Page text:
A fun day in the park with George
Now in his 80s, Stephen Sondheim has been taking victory laps the last few years. His genius is deservedly appreciated, and I doubt I will get any argument by calling him the greatest living composer of musical theater.
With its exquisite production of "Sunday in the Park With George," the Skylight Music Theatre is taking that further. It is showing us that Sondheim belongs in the discussion about America's greatest theatrical writers, along with O'Neill, Williams, Miller, August Wilson and Edward Albee.
"Sunday in the Park" has been recognized as something deeper and more meaningful than most musicals. It was awarded the Pulitzer Prize for drama in 1985. The Skylight production gloriously captures the substance and style.
The show reflects Sondheim's insightful observations about another few pieces of the puzzle of being human. Most of his work examines our fears, flaws and needs, and "Sunday in the Park" does that with poignancy and intensity. Frequent collaborator James Lapine wrote the book, but the big picture as well as the music and lyrics are all from the master.
And what a big picture it is. Sondheim chose to center this musical on "A Sunday Afternoon on the Island of La Grande Jatte," a giant 19th century pointillist painting of middle class Parisians relaxing in a park. (You can see it at the Art Institute of Chicago.) Artist Georges Seurat, who never sold a painting while he was alive, originated the pointillist technique.
Sondheim and Lapine use the unusual work of art as context to comment on the act of creation. Some see a similarity between the exacting French painter and the exacting American composer.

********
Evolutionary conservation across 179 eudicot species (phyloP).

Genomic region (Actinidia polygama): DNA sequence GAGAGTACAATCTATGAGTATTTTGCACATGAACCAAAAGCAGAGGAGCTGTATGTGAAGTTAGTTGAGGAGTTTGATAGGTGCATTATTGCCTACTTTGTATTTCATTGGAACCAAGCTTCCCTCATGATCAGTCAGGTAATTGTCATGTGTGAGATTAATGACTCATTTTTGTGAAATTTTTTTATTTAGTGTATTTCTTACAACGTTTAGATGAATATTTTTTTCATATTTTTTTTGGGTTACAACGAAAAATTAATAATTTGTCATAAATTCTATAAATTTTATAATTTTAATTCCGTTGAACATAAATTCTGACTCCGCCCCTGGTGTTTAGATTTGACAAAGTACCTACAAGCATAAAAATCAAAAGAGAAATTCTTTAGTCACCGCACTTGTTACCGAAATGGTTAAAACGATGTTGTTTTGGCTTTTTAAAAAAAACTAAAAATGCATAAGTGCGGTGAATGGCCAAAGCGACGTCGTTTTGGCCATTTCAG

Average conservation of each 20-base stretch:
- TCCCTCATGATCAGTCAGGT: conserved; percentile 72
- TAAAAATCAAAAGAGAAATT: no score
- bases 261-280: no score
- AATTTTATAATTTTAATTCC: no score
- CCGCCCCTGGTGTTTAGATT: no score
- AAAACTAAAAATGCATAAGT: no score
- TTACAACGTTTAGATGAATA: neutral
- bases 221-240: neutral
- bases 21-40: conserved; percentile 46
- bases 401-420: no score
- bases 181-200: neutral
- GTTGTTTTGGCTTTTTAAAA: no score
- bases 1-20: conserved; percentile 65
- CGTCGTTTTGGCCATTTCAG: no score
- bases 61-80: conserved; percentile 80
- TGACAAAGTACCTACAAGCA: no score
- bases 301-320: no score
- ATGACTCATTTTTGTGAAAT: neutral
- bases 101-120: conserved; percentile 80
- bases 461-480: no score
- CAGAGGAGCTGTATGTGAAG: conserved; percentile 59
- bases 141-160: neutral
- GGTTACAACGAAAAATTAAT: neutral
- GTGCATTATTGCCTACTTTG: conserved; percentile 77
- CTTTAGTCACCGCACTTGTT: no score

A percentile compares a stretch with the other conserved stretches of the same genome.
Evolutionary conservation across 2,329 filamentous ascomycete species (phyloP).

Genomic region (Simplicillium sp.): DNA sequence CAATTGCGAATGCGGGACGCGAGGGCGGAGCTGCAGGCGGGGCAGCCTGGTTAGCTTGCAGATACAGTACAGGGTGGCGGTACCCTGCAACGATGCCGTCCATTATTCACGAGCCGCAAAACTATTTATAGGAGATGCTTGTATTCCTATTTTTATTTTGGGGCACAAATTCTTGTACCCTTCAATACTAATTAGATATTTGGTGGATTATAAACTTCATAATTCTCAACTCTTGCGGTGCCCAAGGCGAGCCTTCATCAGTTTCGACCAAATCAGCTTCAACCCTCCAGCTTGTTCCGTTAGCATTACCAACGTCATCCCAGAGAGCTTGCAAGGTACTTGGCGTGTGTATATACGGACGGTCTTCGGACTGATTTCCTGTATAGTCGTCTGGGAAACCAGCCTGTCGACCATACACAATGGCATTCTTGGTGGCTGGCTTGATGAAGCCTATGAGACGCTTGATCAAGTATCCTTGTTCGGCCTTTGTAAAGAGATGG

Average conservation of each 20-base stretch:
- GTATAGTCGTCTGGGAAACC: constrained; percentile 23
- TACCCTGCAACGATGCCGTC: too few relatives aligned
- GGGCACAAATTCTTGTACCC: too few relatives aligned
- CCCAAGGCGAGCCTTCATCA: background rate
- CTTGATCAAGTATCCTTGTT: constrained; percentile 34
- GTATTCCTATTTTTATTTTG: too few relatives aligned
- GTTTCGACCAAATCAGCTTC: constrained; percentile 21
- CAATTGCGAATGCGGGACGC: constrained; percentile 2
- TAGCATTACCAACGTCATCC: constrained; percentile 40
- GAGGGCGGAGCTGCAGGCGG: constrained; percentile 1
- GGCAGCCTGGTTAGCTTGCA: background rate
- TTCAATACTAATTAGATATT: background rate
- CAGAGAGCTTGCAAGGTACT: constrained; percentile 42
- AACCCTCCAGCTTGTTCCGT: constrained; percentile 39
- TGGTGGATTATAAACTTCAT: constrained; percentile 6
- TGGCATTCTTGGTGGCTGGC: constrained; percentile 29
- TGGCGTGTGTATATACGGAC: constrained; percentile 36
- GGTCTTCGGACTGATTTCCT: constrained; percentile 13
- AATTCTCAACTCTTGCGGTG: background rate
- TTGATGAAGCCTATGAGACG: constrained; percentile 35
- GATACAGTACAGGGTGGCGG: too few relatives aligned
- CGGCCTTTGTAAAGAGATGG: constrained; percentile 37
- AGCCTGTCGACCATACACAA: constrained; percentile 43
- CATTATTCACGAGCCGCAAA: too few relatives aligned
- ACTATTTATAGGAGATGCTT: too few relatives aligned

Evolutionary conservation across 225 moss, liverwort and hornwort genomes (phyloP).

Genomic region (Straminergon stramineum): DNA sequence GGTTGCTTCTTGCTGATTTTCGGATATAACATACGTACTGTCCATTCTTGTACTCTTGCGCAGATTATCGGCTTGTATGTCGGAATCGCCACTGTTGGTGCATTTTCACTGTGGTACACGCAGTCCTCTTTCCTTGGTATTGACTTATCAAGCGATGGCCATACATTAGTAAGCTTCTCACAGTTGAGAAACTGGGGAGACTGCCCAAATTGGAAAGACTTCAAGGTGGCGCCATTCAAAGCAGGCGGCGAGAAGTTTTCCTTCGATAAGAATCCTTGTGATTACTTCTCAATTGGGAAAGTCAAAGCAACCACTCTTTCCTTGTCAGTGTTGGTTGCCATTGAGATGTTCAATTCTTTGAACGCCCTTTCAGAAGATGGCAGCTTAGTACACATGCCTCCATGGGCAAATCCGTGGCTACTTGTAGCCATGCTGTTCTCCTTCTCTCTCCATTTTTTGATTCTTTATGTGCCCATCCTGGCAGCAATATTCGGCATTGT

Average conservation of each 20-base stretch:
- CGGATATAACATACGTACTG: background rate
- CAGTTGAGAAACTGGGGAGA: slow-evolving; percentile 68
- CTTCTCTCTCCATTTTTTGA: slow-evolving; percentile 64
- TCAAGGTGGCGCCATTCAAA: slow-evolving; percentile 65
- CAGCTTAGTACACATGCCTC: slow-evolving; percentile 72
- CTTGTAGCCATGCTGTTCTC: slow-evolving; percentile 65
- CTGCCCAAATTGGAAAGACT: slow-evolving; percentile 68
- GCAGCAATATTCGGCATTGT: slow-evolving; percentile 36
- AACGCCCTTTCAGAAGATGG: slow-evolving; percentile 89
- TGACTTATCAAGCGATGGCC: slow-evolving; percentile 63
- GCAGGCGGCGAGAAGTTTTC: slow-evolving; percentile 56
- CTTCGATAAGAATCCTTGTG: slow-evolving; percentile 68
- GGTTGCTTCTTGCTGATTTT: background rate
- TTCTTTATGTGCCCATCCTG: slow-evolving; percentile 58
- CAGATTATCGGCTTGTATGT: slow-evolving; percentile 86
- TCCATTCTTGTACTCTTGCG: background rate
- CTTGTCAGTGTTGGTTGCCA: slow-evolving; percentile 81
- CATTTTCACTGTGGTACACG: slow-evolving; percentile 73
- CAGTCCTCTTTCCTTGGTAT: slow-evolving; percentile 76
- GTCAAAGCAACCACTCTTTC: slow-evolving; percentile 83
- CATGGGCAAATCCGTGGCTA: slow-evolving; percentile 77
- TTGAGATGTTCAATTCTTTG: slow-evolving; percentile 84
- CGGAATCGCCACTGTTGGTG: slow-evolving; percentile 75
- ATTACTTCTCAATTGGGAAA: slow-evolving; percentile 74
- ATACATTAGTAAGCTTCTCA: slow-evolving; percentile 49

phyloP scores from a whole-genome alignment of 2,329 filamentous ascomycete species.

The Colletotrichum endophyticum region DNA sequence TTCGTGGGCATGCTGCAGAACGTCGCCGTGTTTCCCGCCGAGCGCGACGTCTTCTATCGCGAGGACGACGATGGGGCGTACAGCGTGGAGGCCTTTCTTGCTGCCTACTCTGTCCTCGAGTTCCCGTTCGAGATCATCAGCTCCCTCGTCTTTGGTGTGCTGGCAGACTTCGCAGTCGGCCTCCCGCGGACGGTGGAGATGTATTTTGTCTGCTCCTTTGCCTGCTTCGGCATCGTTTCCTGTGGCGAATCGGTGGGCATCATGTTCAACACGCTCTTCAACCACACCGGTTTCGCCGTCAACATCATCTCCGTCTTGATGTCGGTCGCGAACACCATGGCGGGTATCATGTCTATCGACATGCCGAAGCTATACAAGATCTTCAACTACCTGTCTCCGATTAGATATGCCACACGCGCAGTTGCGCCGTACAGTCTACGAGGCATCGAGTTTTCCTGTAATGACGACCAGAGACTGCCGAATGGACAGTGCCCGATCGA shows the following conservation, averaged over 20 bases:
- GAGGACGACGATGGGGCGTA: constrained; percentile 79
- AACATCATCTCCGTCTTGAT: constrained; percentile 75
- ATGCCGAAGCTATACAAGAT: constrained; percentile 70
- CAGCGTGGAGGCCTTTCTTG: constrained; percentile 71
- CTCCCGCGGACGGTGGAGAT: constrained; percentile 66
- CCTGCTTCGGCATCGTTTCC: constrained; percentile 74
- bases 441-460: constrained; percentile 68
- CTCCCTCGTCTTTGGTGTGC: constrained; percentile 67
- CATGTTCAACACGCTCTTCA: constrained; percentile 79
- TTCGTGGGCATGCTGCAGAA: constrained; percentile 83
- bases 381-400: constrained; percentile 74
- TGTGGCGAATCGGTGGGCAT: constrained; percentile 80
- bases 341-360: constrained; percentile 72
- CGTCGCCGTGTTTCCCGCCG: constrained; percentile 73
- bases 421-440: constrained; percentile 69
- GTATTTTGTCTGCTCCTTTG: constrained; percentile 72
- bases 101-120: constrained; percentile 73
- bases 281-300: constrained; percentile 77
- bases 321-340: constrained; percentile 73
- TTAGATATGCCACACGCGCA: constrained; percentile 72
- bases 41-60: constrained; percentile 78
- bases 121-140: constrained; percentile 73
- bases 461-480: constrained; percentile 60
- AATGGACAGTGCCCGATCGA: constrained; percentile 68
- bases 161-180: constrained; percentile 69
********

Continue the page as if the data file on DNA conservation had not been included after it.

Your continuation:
First act scenes concentrate on Seurat sketching the people who will appear in the painting and his working on the mammoth canvas. The musical's characters step in and out of the artist's tableau.
Act I ends with the work being completed, and the story jumps ahead a full century in the second act, as Seurat's great-grandson, also an artist named George, attends a museum reception for his own cutting-edge work.
Plot is not the reason to see "Sunday in the Park." There isn't much of it.
Character development is thin, too. We know precious little about these folks except that they are caught in profoundly human, painfully unavoidable situations. In Sondheim's hands, that is more than enough.
The concept of the genius artist, aloof from society on his observational perch and also removed from the satisfaction of true intimacy, is illustrated here. Make that a trail blazing artist who is also isolated in his profession.
This fictional story gives Seurat a girlfriend, puckishly named Dot, who loves him. But he is obsessively and narrowly driven by his creative vision, and she would like some warmth and attention.
When a dull but adoring baker starts courting her, Dot is faced with a bad choice – lonely love or reliable companionship. She settles for the latter. Real life forces that decision on people every day.
Sondheim expresses these human conditions as if he composed with a scalpel. The score is lovely and evocative, and the lyrics are sharply clever. "Sunday in the Park's" song list includes "Children and Art," "Putting It Together" and "Finishing the Hat."
The Skylight production, under Bill Theisen's precise direction, finds the nuances and subtleties in a show that is sometimes produced without them. Substantial credit for that must be given to Sean Allan Krill and Alison Mary Forbes' portrayals of George and Dot. Each contribute quiet depth and vulnerability while navigating the score with ease.
This is an ensemble piece, and the rest of the cast sparkles with crisp clarity and a firm grasp of the musical's tone. Give special credit to the Skylight scenic artists for turning the Cabot Theatre stage at the Broadway Theater Center into an evening on the island of La Grande Jatte.
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